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Gleaner Editors' Forum | Age is no barrier to volunteerism

Published:Sunday | October 14, 2018 | 12:00 AMPaul Clarke/Gleaner Writer
Whittaker: ...my age now at 60 is not telling me that I am supposed to sit down because, maybe if I sit down and don't continue to volunteer, maybe before you know it you hear that I'm sick.

In anticipation of his receipt of the Badge of Honour at today's National Honours and Awards Ceremony, Neville Whittaker, councillor for the Gordon Town division of the Kingston and St Andrew Municipal Corporation, is encouraging younger Jamaicans to get involved in volunteerism.

Whittaker told a recent Gleaner Editors' Forum that age should be no factor in matters of volunteerism.

In calling for greater encouragement of a culture of giving, and its ability to positively impact the Jamaican society, Whittaker expressed his belief that no Jamaican is too young or old to learn the principles of benevolence.

"Age is not a factor. As a matter of fact, my age now, at 60, is not telling me that I am supposed to sit down because maybe if I sit down and don't continue to volunteer, maybe before you know it, you hear that I'm sick," the long-serving teacher said.

Whittaker is calling for greater public acknowledgement of younger Jamaicans engaged in charitable endeavours. This, he thinks, could increase participation rates.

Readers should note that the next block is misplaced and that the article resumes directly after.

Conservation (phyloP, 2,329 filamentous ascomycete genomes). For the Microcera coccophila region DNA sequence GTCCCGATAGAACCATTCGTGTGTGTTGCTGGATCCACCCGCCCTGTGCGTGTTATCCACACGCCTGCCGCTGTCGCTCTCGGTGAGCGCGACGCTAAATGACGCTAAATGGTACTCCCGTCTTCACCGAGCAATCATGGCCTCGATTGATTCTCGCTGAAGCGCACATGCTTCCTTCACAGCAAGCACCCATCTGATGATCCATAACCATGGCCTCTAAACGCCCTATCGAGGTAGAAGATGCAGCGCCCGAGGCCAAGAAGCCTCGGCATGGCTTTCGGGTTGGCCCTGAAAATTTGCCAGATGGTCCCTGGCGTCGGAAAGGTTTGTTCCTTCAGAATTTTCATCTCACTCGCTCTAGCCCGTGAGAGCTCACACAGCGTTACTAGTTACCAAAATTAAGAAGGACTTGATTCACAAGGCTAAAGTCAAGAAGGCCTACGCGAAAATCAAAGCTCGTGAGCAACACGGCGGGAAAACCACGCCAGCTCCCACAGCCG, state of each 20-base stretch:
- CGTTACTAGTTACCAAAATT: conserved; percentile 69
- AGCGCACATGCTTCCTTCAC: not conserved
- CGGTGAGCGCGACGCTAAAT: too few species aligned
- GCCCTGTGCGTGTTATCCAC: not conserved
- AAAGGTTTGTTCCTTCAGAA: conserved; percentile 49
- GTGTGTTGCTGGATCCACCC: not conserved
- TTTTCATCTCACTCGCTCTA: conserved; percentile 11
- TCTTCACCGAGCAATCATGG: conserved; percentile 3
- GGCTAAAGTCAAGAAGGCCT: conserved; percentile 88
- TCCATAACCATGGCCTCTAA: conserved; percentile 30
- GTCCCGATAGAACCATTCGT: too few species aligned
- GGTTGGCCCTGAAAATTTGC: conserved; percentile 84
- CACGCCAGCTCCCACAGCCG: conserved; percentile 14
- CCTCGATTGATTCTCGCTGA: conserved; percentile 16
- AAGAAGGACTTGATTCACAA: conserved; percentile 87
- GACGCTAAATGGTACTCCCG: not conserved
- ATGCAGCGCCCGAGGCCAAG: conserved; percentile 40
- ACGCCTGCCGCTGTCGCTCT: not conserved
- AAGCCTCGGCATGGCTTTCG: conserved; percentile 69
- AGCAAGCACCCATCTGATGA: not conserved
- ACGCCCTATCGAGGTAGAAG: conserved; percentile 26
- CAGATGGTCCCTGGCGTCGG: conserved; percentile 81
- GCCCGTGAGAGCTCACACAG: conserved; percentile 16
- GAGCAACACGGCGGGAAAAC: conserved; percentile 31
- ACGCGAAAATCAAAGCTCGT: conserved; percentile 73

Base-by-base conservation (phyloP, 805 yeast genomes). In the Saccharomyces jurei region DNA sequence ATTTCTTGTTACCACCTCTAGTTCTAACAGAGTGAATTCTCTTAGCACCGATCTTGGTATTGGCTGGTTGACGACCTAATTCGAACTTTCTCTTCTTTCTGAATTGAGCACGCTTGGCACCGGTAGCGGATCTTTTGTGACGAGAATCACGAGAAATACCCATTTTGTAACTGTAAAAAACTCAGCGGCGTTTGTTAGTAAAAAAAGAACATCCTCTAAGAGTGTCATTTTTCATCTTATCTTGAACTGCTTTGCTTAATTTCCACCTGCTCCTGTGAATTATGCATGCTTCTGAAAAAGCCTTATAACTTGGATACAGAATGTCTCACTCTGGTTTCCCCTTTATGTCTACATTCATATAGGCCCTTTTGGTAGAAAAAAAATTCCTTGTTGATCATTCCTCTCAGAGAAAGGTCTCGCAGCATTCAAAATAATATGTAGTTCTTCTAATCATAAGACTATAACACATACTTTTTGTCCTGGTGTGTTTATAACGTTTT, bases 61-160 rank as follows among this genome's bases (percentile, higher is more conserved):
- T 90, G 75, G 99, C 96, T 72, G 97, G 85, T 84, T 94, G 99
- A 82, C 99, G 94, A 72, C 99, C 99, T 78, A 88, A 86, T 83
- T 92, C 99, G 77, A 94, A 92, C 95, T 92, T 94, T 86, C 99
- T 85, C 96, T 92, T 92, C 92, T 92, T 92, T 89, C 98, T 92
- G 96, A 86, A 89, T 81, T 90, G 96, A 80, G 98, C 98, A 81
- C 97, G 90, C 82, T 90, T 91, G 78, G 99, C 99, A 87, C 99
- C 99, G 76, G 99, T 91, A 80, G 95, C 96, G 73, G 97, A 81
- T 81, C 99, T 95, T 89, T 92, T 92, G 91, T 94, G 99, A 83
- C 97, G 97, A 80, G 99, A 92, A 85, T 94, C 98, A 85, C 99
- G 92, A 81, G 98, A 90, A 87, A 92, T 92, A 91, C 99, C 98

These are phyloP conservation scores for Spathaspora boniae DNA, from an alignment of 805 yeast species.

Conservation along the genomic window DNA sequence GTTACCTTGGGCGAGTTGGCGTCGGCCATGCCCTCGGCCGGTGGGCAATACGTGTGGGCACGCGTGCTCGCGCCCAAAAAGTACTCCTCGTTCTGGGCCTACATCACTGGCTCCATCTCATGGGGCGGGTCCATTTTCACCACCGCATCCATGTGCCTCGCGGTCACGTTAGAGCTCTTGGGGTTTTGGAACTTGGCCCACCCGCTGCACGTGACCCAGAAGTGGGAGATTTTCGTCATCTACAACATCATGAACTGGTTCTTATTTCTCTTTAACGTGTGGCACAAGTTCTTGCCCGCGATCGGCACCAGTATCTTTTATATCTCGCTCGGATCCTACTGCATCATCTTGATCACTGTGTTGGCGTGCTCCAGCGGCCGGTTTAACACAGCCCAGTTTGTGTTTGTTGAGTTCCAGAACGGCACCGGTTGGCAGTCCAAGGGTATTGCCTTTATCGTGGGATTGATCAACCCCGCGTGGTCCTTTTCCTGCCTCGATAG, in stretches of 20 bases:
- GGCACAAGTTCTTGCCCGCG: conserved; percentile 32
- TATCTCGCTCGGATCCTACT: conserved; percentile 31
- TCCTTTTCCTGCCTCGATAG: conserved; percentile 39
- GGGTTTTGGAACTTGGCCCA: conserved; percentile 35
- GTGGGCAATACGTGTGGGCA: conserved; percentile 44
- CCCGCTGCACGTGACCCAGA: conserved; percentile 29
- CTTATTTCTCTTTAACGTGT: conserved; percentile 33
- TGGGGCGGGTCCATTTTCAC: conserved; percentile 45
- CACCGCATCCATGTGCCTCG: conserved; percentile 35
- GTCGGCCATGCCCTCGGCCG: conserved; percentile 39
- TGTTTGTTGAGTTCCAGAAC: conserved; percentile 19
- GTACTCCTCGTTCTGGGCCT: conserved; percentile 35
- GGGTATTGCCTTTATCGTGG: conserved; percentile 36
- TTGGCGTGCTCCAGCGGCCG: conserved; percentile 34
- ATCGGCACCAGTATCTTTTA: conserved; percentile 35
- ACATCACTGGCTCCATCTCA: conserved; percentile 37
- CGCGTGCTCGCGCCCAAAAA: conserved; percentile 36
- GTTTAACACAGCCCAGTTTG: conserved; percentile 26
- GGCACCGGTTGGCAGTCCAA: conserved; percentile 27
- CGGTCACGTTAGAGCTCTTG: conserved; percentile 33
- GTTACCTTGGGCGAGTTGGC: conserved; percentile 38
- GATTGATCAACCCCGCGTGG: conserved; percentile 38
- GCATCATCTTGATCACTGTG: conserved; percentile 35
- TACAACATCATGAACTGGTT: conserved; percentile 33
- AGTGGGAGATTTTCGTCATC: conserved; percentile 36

"I think if we recognise these (young) people when they come out to volunteer, I think that will help because when someone inside of their age group sees them being recognised, that might give them the impetus to say, 'You know, they recognised Colin, and all he does is go out and do volunteer work'. So that might encourage them to come out and do some volunteer work."

Whittaker, who is being recognised for his meritorious service to the City of Kingston, extolled the personal benefits he saw as inherent in giving back.

"Volunteerism is something that gives you a lot of comfort in the sense that after you have volunteered, sometimes what you do and the benefit that the person you do the things for, the benefit that they get from what you do for them in volunteering, when you see it, the happiness that it brings to some of these people encourages you to continue to want to do more," he said.

It is this pride in giving that Whittaker, a teacher for more than 35 years, says led him along the path to representative politics. Despite the time constraints present as a result of his two full-time roles, he credits a charitable spirit for his success in both fields.